If you are a gardener there’s not a great deal to do in September. The days are shorter and cooler than they were in August and plants are beginning to die off or preparing to ‘sleep’ through the winter.
You may think that now you can rest, however there is still some work to be done. If you grow your own food then now is the time to harvest. And, if you grow ornamental flowers then September is when you should begin planting bulbs so that your garden is colourful next spring.
One bulb you should plant in the early autumn is the daffodil. The bulb contains all the nutrients a daffodil needs to grow its roots. In the cooler months a daffodil will generate a network of roots below the soil before the plant itself bursts forth in spring.
As well as developing from bulbs, daffodils can also grow from seeds. These come from fertilised flowers which fruit. The seeds are small and protected by a hard black coat and they’re a lot harder to grow than bulbs!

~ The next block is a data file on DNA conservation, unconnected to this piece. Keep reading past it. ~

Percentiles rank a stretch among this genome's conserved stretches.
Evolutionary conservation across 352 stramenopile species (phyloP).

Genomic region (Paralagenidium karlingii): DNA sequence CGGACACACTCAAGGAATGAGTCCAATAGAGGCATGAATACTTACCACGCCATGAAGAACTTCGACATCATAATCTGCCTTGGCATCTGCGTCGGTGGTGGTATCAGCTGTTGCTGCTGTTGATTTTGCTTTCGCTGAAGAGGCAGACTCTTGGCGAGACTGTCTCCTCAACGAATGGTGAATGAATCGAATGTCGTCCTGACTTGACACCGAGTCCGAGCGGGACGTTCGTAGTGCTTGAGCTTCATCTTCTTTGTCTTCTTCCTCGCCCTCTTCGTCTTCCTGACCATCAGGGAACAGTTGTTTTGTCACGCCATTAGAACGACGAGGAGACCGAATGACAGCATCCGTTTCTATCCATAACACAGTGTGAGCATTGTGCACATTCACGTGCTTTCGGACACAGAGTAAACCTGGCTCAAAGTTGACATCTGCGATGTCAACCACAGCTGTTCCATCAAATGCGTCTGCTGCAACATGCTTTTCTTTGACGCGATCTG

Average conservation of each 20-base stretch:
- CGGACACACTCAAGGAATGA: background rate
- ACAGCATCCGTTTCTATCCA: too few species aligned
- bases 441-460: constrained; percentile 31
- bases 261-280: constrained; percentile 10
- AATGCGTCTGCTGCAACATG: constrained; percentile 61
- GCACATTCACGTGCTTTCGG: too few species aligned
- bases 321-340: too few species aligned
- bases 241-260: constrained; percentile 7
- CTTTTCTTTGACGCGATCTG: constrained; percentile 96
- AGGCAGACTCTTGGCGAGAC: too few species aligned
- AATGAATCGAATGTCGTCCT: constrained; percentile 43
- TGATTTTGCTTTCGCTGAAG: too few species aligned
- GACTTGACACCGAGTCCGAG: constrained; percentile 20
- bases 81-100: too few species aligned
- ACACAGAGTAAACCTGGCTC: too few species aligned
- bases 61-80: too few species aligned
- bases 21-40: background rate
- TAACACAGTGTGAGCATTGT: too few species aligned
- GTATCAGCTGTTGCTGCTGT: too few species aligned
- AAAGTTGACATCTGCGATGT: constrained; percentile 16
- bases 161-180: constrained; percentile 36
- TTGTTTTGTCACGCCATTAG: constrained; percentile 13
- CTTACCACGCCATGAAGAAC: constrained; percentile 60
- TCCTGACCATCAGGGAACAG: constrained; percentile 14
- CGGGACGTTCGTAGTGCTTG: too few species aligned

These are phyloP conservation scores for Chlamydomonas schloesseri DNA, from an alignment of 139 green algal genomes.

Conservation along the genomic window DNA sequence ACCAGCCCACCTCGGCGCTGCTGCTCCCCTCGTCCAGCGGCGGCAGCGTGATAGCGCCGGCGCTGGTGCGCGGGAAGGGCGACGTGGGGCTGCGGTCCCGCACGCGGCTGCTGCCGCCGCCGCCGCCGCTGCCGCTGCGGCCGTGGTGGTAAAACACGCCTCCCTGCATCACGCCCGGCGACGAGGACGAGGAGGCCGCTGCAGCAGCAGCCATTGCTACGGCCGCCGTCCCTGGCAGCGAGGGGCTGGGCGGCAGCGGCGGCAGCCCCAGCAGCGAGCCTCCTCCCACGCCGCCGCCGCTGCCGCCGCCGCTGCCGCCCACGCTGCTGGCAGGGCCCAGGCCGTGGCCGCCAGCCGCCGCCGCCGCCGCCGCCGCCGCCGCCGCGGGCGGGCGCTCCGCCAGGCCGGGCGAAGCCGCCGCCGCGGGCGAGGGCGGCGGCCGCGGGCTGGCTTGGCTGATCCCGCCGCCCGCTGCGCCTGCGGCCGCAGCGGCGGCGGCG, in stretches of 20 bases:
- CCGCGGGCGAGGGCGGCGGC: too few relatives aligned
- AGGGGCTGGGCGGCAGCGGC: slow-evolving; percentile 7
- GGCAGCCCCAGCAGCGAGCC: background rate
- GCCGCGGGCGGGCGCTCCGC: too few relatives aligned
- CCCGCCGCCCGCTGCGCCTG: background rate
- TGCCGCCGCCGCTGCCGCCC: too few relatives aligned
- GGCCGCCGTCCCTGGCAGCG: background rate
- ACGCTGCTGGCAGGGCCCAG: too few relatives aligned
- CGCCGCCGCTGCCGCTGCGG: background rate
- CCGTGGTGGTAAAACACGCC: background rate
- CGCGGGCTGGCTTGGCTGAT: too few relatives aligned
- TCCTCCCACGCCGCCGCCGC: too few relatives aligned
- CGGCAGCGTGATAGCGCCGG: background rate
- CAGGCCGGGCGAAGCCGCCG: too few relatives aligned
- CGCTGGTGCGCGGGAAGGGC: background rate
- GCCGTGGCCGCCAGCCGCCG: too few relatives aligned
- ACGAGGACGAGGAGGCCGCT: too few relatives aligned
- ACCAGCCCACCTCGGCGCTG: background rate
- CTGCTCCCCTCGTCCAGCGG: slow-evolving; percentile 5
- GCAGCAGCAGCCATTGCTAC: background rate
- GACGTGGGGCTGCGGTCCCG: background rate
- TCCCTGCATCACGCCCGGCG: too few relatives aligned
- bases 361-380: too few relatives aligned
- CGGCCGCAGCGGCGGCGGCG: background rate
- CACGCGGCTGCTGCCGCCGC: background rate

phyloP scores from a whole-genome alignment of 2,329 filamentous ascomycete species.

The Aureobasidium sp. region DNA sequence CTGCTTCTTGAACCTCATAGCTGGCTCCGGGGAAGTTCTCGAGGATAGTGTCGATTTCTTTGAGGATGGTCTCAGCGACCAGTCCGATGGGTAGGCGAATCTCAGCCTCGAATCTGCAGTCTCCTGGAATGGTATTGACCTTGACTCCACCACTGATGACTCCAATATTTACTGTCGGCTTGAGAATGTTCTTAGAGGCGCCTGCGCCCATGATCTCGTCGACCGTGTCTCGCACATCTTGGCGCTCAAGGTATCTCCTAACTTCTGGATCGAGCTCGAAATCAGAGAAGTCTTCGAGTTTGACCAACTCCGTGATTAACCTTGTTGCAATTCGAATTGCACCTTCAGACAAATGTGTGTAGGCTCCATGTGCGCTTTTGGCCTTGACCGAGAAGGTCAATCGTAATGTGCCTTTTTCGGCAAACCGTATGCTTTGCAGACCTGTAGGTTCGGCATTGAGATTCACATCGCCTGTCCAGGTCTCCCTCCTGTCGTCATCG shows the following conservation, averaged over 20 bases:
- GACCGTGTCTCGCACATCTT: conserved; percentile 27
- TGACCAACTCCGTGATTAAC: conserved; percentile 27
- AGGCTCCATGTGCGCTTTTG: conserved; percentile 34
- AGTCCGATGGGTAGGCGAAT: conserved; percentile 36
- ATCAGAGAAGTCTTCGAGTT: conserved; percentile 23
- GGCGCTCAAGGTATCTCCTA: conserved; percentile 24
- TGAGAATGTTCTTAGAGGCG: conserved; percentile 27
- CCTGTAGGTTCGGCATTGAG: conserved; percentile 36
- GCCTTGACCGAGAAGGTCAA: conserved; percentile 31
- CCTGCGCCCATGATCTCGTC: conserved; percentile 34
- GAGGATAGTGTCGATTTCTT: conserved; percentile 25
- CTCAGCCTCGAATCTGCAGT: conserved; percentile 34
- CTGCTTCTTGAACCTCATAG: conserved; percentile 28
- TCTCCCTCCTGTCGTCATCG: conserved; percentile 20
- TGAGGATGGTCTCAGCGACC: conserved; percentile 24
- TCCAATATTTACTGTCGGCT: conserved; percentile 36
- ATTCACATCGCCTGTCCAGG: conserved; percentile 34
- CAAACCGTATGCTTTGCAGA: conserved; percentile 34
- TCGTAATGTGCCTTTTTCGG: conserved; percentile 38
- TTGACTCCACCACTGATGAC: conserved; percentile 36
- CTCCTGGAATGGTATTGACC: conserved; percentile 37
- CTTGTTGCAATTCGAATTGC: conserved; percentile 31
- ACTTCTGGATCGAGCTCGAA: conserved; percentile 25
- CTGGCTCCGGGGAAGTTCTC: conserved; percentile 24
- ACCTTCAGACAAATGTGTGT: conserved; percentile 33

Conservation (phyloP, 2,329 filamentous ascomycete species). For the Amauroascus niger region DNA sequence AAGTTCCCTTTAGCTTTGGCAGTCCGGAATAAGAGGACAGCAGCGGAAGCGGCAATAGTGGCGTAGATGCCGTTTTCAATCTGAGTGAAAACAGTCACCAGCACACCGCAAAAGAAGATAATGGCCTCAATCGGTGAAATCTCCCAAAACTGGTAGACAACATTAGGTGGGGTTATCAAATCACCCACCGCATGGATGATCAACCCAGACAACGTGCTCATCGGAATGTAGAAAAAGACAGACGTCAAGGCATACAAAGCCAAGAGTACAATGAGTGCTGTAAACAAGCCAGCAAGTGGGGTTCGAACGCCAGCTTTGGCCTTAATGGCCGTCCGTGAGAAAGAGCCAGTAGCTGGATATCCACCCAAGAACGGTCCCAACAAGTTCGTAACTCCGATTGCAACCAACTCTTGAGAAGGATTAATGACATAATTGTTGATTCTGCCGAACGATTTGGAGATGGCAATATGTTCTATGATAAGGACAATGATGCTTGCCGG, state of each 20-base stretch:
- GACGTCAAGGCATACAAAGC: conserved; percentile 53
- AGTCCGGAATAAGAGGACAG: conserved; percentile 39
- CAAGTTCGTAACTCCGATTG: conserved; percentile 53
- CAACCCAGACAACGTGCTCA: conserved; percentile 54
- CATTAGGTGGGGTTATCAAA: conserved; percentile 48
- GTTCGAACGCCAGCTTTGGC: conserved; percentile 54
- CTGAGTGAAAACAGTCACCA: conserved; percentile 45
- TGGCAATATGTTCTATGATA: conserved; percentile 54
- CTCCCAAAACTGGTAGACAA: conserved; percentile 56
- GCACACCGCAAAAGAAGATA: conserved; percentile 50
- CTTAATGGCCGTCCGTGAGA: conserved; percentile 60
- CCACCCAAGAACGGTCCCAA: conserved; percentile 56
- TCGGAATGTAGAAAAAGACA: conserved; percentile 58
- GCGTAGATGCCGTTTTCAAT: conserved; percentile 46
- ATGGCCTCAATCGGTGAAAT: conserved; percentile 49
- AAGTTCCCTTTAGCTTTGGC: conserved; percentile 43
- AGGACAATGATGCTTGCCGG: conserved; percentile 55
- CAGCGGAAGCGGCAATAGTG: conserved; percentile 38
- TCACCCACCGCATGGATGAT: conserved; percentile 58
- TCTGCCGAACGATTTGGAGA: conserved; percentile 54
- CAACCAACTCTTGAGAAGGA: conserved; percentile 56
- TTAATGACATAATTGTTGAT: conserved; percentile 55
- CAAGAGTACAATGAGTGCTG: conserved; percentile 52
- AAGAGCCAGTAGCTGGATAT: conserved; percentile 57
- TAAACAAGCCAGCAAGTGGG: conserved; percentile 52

We’ve been cultivating daffodils for a long time. The ancient Romans grew them and extracted the sap which they thought had healing powers. They may not have been too far from the mark – scientists have now discovered that daffodils contain narciclasine, a natural compound used to treat various forms of cancer. Another thing found in daffodils is lycorine. But far from being a medicine, this is a poison. It’s so harmful that it will kill other plants placed in the same vase as a daffodil so be sure to display them on their own!
It may be due to the lycorine, or it may be superstition, but some poultry keepers believe that daffodils will stop hens from laying. The belief has never been proved. There are some other superstitions about daffodils. In the West some people think they are unlucky but in China, if you can get it to bloom at the time of the New Year (late January or early February) then a daffodil will bring good fortune to your house.
It’s also a symbolic flower. The daffodil was chosen as Wales’ national emblem and, to the Victorians, it represented chivalry. In modern symbolism though it is said to represent hope – most likely because it is a symbol of rebirth after the dark and cold of winter.
Do you have a favourite flower? If so, tell Education Quizzes what it is by filling in the comments box below and we may write an article about it – all thanks to you!